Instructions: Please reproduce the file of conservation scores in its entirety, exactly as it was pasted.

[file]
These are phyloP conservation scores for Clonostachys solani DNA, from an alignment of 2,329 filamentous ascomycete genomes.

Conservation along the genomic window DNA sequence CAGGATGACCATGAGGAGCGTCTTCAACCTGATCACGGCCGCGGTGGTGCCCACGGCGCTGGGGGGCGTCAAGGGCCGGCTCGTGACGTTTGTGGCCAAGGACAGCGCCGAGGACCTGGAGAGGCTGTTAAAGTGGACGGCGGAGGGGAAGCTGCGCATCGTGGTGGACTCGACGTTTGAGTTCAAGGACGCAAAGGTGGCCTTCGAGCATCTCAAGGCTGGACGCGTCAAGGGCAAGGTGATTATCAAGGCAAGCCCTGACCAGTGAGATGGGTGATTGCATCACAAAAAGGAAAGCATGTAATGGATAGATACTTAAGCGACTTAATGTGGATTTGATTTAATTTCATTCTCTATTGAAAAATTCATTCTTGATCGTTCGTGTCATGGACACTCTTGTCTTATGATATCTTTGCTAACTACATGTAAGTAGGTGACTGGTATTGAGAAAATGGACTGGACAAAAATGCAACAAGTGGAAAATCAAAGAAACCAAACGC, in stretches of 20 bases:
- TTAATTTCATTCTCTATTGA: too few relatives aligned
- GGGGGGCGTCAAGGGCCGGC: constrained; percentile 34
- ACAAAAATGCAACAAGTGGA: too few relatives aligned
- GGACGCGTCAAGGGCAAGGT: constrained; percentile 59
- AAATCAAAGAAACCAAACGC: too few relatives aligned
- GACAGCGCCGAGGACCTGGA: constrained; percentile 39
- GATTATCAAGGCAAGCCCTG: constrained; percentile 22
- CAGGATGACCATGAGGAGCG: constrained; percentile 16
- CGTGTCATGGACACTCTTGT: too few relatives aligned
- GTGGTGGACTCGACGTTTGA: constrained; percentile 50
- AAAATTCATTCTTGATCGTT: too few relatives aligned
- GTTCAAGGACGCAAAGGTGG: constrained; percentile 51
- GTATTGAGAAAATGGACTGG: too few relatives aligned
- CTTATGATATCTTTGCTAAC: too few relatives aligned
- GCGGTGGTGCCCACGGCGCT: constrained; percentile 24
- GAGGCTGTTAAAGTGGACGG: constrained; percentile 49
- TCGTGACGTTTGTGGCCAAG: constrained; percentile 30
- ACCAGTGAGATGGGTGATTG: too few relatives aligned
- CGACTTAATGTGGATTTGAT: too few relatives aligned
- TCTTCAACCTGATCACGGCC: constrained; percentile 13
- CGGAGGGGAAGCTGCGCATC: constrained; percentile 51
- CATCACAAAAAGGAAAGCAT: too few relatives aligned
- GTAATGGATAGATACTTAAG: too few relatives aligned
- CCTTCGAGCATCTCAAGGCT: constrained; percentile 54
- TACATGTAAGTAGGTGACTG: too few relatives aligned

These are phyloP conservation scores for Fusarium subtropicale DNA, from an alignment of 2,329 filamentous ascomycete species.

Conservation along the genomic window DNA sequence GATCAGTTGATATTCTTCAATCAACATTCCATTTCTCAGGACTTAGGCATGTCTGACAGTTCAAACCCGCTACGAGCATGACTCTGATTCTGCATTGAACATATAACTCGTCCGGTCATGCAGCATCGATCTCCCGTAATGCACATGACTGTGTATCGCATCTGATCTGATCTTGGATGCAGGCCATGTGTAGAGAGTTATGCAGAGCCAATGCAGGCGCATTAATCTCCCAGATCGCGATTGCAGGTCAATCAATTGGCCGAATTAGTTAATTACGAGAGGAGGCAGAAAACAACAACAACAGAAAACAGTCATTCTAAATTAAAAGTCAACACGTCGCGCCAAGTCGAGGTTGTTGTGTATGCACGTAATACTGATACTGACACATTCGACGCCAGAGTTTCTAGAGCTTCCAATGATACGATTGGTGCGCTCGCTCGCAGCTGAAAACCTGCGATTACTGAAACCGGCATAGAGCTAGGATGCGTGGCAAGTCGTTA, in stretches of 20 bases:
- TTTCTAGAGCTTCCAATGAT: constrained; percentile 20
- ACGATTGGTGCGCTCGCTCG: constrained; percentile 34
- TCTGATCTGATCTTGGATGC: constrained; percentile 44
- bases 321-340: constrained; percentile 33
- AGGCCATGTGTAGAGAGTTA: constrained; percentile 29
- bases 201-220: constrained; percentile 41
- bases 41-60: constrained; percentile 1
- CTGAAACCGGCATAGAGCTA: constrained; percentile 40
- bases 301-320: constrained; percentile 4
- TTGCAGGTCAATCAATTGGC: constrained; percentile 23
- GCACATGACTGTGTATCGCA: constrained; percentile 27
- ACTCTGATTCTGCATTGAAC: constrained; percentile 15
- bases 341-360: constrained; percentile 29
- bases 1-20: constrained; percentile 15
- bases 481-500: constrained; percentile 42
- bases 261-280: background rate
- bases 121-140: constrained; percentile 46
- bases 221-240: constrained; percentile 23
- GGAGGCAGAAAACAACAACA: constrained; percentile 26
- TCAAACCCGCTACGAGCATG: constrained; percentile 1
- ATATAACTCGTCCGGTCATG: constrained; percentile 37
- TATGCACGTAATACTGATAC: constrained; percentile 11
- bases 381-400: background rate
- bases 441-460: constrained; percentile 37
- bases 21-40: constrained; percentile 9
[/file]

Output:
These are phyloP conservation scores for Clonostachys solani DNA, from an alignment of 2,329 filamentous ascomycete genomes.

Conservation along the genomic window DNA sequence CAGGATGACCATGAGGAGCGTCTTCAACCTGATCACGGCCGCGGTGGTGCCCACGGCGCTGGGGGGCGTCAAGGGCCGGCTCGTGACGTTTGTGGCCAAGGACAGCGCCGAGGACCTGGAGAGGCTGTTAAAGTGGACGGCGGAGGGGAAGCTGCGCATCGTGGTGGACTCGACGTTTGAGTTCAAGGACGCAAAGGTGGCCTTCGAGCATCTCAAGGCTGGACGCGTCAAGGGCAAGGTGATTATCAAGGCAAGCCCTGACCAGTGAGATGGGTGATTGCATCACAAAAAGGAAAGCATGTAATGGATAGATACTTAAGCGACTTAATGTGGATTTGATTTAATTTCATTCTCTATTGAAAAATTCATTCTTGATCGTTCGTGTCATGGACACTCTTGTCTTATGATATCTTTGCTAACTACATGTAAGTAGGTGACTGGTATTGAGAAAATGGACTGGACAAAAATGCAACAAGTGGAAAATCAAAGAAACCAAACGC, in stretches of 20 bases:
- TTAATTTCATTCTCTATTGA: too few relatives aligned
- GGGGGGCGTCAAGGGCCGGC: constrained; percentile 34
- ACAAAAATGCAACAAGTGGA: too few relatives aligned
- GGACGCGTCAAGGGCAAGGT: constrained; percentile 59
- AAATCAAAGAAACCAAACGC: too few relatives aligned
- GACAGCGCCGAGGACCTGGA: constrained; percentile 39
- GATTATCAAGGCAAGCCCTG: constrained; percentile 22
- CAGGATGACCATGAGGAGCG: constrained; percentile 16
- CGTGTCATGGACACTCTTGT: too few relatives aligned
- GTGGTGGACTCGACGTTTGA: constrained; percentile 50
- AAAATTCATTCTTGATCGTT: too few relatives aligned
- GTTCAAGGACGCAAAGGTGG: constrained; percentile 51
- GTATTGAGAAAATGGACTGG: too few relatives aligned
- CTTATGATATCTTTGCTAAC: too few relatives aligned
- GCGGTGGTGCCCACGGCGCT: constrained; percentile 24
- GAGGCTGTTAAAGTGGACGG: constrained; percentile 49
- TCGTGACGTTTGTGGCCAAG: constrained; percentile 30
- ACCAGTGAGATGGGTGATTG: too few relatives aligned
- CGACTTAATGTGGATTTGAT: too few relatives aligned
- TCTTCAACCTGATCACGGCC: constrained; percentile 13
- CGGAGGGGAAGCTGCGCATC: constrained; percentile 51
- CATCACAAAAAGGAAAGCAT: too few relatives aligned
- GTAATGGATAGATACTTAAG: too few relatives aligned
- CCTTCGAGCATCTCAAGGCT: constrained; percentile 54
- TACATGTAAGTAGGTGACTG: too few relatives aligned

These are phyloP conservation scores for Fusarium subtropicale DNA, from an alignment of 2,329 filamentous ascomycete species.

Conservation along the genomic window DNA sequence GATCAGTTGATATTCTTCAATCAACATTCCATTTCTCAGGACTTAGGCATGTCTGACAGTTCAAACCCGCTACGAGCATGACTCTGATTCTGCATTGAACATATAACTCGTCCGGTCATGCAGCATCGATCTCCCGTAATGCACATGACTGTGTATCGCATCTGATCTGATCTTGGATGCAGGCCATGTGTAGAGAGTTATGCAGAGCCAATGCAGGCGCATTAATCTCCCAGATCGCGATTGCAGGTCAATCAATTGGCCGAATTAGTTAATTACGAGAGGAGGCAGAAAACAACAACAACAGAAAACAGTCATTCTAAATTAAAAGTCAACACGTCGCGCCAAGTCGAGGTTGTTGTGTATGCACGTAATACTGATACTGACACATTCGACGCCAGAGTTTCTAGAGCTTCCAATGATACGATTGGTGCGCTCGCTCGCAGCTGAAAACCTGCGATTACTGAAACCGGCATAGAGCTAGGATGCGTGGCAAGTCGTTA, in stretches of 20 bases:
- TTTCTAGAGCTTCCAATGAT: constrained; percentile 20
- ACGATTGGTGCGCTCGCTCG: constrained; percentile 34
- TCTGATCTGATCTTGGATGC: constrained; percentile 44
- bases 321-340: constrained; percentile 33
- AGGCCATGTGTAGAGAGTTA: constrained; percentile 29
- bases 201-220: constrained; percentile 41
- bases 41-60: constrained; percentile 1
- CTGAAACCGGCATAGAGCTA: constrained; percentile 40
- bases 301-320: constrained; percentile 4
- TTGCAGGTCAATCAATTGGC: constrained; percentile 23
- GCACATGACTGTGTATCGCA: constrained; percentile 27
- ACTCTGATTCTGCATTGAAC: constrained; percentile 15
- bases 341-360: constrained; percentile 29
- bases 1-20: constrained; percentile 15
- bases 481-500: constrained; percentile 42
- bases 261-280: background rate
- bases 121-140: constrained; percentile 46
- bases 221-240: constrained; percentile 23
- GGAGGCAGAAAACAACAACA: constrained; percentile 26
- TCAAACCCGCTACGAGCATG: constrained; percentile 1
- ATATAACTCGTCCGGTCATG: constrained; percentile 37
- TATGCACGTAATACTGATAC: constrained; percentile 11
- bases 381-400: background rate
- bases 441-460: constrained; percentile 37
- bases 21-40: constrained; percentile 9